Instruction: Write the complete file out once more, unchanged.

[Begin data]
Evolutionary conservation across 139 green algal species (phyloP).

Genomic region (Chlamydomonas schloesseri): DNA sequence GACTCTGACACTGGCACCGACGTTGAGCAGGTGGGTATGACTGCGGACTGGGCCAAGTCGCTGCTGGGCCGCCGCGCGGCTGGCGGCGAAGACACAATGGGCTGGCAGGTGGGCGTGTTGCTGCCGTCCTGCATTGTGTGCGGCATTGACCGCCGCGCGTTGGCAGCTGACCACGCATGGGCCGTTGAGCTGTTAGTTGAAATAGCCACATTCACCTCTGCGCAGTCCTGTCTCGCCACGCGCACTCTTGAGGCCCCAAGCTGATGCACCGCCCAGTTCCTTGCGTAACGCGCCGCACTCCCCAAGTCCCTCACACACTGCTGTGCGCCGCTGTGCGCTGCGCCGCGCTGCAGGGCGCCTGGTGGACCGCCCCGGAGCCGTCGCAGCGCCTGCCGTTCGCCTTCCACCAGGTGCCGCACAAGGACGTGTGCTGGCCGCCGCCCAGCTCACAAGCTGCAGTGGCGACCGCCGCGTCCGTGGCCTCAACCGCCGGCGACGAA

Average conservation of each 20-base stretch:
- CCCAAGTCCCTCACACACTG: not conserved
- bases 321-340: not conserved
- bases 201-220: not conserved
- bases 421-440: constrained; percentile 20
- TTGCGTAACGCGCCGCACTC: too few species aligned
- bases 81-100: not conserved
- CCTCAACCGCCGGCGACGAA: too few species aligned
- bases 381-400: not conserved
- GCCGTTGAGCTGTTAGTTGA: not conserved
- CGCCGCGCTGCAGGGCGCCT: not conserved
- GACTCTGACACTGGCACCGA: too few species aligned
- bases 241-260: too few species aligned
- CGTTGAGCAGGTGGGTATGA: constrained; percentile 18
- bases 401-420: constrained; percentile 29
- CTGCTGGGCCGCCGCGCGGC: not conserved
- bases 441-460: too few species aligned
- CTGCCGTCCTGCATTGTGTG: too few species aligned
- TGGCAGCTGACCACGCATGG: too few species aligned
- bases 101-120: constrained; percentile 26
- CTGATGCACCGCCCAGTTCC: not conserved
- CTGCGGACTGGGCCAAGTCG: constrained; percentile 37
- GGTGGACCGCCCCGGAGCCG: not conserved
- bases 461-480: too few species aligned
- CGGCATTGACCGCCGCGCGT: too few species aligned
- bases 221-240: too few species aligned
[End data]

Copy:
Evolutionary conservation across 139 green algal species (phyloP).

Genomic region (Chlamydomonas schloesseri): DNA sequence GACTCTGACACTGGCACCGACGTTGAGCAGGTGGGTATGACTGCGGACTGGGCCAAGTCGCTGCTGGGCCGCCGCGCGGCTGGCGGCGAAGACACAATGGGCTGGCAGGTGGGCGTGTTGCTGCCGTCCTGCATTGTGTGCGGCATTGACCGCCGCGCGTTGGCAGCTGACCACGCATGGGCCGTTGAGCTGTTAGTTGAAATAGCCACATTCACCTCTGCGCAGTCCTGTCTCGCCACGCGCACTCTTGAGGCCCCAAGCTGATGCACCGCCCAGTTCCTTGCGTAACGCGCCGCACTCCCCAAGTCCCTCACACACTGCTGTGCGCCGCTGTGCGCTGCGCCGCGCTGCAGGGCGCCTGGTGGACCGCCCCGGAGCCGTCGCAGCGCCTGCCGTTCGCCTTCCACCAGGTGCCGCACAAGGACGTGTGCTGGCCGCCGCCCAGCTCACAAGCTGCAGTGGCGACCGCCGCGTCCGTGGCCTCAACCGCCGGCGACGAA

Average conservation of each 20-base stretch:
- CCCAAGTCCCTCACACACTG: not conserved
- bases 321-340: not conserved
- bases 201-220: not conserved
- bases 421-440: constrained; percentile 20
- TTGCGTAACGCGCCGCACTC: too few species aligned
- bases 81-100: not conserved
- CCTCAACCGCCGGCGACGAA: too few species aligned
- bases 381-400: not conserved
- GCCGTTGAGCTGTTAGTTGA: not conserved
- CGCCGCGCTGCAGGGCGCCT: not conserved
- GACTCTGACACTGGCACCGA: too few species aligned
- bases 241-260: too few species aligned
- CGTTGAGCAGGTGGGTATGA: constrained; percentile 18
- bases 401-420: constrained; percentile 29
- CTGCTGGGCCGCCGCGCGGC: not conserved
- bases 441-460: too few species aligned
- CTGCCGTCCTGCATTGTGTG: too few species aligned
- TGGCAGCTGACCACGCATGG: too few species aligned
- bases 101-120: constrained; percentile 26
- CTGATGCACCGCCCAGTTCC: not conserved
- CTGCGGACTGGGCCAAGTCG: constrained; percentile 37
- GGTGGACCGCCCCGGAGCCG: not conserved
- bases 461-480: too few species aligned
- CGGCATTGACCGCCGCGCGT: too few species aligned
- bases 221-240: too few species aligned